Opinion: What right do politicians have to decide rules on their own jobs?

The party funding report by the Committee for Standards in Public Life was barely off the printers and politicians from all parties were saying they were broadly supportive, but more importantly could not back the main suggestion that state funding of political parties be increased.

Party funding will always be tough to square given the reliance of Labour on union money and the Conservatives (and increasingly the Liberal Democrats) on major donors. State funding is inevitable to reduce sleaze, real or inferred, and trust in politics. It only costs  the equivalent of a couple of first class stamps a year, but that point will not be made.

Similarly, the Parliamentary Boundary Commissions were tasked with reducing the number of MPs and equalise voters in seats. Initial proposals in England were generally met with howls of protests by MPs and suggestions that Tory MPs can’t believe David Cameron backed it and voted for the EU referendum petition as a warning (and to pander to the Tory grassroots who’ll select them).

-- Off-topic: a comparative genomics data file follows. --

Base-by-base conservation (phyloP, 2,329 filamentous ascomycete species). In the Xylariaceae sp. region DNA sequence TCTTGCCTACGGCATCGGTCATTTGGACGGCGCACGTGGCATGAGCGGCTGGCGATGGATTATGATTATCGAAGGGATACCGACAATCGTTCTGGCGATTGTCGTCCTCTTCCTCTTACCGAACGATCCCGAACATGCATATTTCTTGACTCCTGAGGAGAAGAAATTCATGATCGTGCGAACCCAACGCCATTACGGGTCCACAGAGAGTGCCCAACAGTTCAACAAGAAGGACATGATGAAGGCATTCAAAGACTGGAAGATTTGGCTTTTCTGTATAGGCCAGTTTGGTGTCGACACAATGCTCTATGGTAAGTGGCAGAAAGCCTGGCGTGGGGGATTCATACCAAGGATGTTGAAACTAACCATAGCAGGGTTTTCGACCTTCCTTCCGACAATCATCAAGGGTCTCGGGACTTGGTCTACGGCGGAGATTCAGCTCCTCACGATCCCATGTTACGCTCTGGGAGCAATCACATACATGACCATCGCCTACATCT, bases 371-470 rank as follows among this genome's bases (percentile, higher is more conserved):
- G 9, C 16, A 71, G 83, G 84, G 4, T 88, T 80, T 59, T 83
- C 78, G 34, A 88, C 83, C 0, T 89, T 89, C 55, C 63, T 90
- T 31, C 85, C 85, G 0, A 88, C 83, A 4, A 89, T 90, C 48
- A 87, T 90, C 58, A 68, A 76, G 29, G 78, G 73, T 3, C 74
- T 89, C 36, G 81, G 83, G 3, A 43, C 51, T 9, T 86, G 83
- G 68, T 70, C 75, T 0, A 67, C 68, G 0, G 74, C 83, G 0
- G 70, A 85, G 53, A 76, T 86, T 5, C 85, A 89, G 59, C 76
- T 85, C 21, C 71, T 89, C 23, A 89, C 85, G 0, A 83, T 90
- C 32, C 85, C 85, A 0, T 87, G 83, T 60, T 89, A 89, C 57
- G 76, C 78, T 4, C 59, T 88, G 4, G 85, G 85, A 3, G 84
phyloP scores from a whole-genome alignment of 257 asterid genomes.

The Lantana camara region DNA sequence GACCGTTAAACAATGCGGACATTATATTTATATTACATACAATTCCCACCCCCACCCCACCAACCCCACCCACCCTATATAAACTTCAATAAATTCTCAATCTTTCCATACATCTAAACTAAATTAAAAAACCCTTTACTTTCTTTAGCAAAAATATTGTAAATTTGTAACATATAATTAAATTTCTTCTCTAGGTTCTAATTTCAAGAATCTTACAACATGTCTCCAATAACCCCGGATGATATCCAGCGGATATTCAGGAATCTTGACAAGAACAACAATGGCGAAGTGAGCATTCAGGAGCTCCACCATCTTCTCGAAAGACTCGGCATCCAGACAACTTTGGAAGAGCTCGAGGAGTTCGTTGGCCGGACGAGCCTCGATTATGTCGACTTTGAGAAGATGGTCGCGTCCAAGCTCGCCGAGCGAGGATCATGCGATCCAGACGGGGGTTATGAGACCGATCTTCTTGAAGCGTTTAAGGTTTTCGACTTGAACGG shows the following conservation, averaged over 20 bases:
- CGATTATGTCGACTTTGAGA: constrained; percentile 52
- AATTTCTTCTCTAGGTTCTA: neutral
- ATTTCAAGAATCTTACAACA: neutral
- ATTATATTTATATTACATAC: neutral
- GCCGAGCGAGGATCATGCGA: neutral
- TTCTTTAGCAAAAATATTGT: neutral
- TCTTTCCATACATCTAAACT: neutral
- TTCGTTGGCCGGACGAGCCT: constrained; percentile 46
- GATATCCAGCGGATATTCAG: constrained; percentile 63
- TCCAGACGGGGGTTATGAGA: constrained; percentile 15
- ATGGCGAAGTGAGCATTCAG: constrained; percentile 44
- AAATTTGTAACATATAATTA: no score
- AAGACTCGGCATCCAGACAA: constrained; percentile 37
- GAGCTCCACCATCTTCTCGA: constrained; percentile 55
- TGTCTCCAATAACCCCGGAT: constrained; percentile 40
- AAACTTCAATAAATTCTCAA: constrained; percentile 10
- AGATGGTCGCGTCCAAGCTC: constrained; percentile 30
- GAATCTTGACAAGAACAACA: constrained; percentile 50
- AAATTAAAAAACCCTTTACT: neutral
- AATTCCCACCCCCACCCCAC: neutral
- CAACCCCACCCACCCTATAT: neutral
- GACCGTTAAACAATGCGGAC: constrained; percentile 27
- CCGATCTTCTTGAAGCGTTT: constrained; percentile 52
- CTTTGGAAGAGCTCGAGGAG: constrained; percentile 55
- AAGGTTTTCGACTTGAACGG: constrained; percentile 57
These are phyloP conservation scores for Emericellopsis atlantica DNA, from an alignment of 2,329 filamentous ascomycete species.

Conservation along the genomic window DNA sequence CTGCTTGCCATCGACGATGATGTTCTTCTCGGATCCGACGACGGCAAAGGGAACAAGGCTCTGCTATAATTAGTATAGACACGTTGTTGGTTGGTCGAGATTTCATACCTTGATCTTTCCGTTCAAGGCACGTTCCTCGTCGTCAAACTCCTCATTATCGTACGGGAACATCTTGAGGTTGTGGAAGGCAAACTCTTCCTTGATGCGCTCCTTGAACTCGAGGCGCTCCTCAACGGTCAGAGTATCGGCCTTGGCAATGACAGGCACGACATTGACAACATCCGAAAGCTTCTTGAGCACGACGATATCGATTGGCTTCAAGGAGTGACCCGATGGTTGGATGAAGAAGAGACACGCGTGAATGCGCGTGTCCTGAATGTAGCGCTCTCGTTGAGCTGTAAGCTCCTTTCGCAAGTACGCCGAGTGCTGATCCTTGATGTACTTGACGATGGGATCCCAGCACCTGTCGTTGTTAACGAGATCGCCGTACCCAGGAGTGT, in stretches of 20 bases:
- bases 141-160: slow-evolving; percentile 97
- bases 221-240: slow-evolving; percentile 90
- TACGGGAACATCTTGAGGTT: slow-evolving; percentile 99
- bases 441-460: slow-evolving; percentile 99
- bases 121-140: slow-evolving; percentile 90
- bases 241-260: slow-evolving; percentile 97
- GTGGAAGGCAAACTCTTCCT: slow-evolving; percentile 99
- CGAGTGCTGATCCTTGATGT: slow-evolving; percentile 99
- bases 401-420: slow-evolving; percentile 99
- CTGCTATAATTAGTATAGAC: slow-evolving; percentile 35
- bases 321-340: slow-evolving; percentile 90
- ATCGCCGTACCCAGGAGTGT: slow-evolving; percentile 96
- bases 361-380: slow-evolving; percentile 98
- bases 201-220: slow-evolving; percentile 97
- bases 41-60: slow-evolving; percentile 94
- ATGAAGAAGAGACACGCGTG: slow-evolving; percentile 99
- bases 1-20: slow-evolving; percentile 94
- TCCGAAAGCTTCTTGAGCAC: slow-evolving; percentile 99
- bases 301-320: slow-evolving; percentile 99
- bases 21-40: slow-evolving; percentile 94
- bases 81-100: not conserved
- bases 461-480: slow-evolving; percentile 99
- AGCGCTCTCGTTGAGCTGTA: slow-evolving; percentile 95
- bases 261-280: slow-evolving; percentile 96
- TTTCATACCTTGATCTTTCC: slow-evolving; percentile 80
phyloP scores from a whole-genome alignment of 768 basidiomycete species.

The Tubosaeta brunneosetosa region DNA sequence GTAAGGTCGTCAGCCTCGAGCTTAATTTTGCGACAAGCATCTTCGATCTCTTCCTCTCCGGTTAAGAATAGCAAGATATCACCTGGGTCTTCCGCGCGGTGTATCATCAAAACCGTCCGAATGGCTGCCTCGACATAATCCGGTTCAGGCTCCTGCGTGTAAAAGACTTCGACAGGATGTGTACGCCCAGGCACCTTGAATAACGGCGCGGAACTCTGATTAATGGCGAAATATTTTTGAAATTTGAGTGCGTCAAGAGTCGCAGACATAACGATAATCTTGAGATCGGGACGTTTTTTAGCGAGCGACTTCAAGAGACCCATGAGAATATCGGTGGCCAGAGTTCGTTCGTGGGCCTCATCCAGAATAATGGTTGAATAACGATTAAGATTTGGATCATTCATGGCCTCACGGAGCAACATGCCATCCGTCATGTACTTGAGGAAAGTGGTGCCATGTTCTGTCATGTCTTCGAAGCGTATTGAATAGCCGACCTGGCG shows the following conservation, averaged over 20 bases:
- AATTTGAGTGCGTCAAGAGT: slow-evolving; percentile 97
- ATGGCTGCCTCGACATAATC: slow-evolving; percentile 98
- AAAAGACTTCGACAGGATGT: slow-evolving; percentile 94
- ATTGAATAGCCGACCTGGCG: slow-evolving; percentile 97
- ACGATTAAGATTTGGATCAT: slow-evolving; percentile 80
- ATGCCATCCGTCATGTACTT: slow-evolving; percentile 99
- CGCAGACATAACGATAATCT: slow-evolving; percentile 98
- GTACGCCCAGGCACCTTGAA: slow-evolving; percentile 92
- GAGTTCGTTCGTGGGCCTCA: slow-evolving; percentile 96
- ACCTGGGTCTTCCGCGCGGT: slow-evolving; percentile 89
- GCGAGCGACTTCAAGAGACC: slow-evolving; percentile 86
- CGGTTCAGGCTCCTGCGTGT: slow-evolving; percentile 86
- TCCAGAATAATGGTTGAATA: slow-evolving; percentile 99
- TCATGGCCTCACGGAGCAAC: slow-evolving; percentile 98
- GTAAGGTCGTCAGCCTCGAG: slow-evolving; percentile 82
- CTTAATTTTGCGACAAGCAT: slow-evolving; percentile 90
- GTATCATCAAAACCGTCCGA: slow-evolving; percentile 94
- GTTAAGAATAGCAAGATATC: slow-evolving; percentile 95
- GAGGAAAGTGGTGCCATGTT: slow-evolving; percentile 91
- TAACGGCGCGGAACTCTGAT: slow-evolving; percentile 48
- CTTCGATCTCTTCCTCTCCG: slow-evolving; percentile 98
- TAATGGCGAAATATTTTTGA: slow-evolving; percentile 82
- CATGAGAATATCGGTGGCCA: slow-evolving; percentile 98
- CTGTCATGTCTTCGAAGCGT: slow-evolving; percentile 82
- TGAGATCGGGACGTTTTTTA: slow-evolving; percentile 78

My issue with reports and recommendations on party funding, electoral boundaries, parliamentary expenses, parliamentary working hours and salaries is that the political parties decide what they will accept or not. But why should parliamentarians decide the rules of their employment? Why should political parties decide the rules in which they can and how campaign?

Politicians are making decisions on working practices of millions of civil servants to which they encounter opposition, but which ultimately the government gets a large proportion of their decisions through. I feel that with politics, politicians should not decide anything, they can be consulted but ultimately have to follow the recommendations of the independent reviews. They are independent for a reason.

Turkeys never vote for Christmas and MPs are no different!

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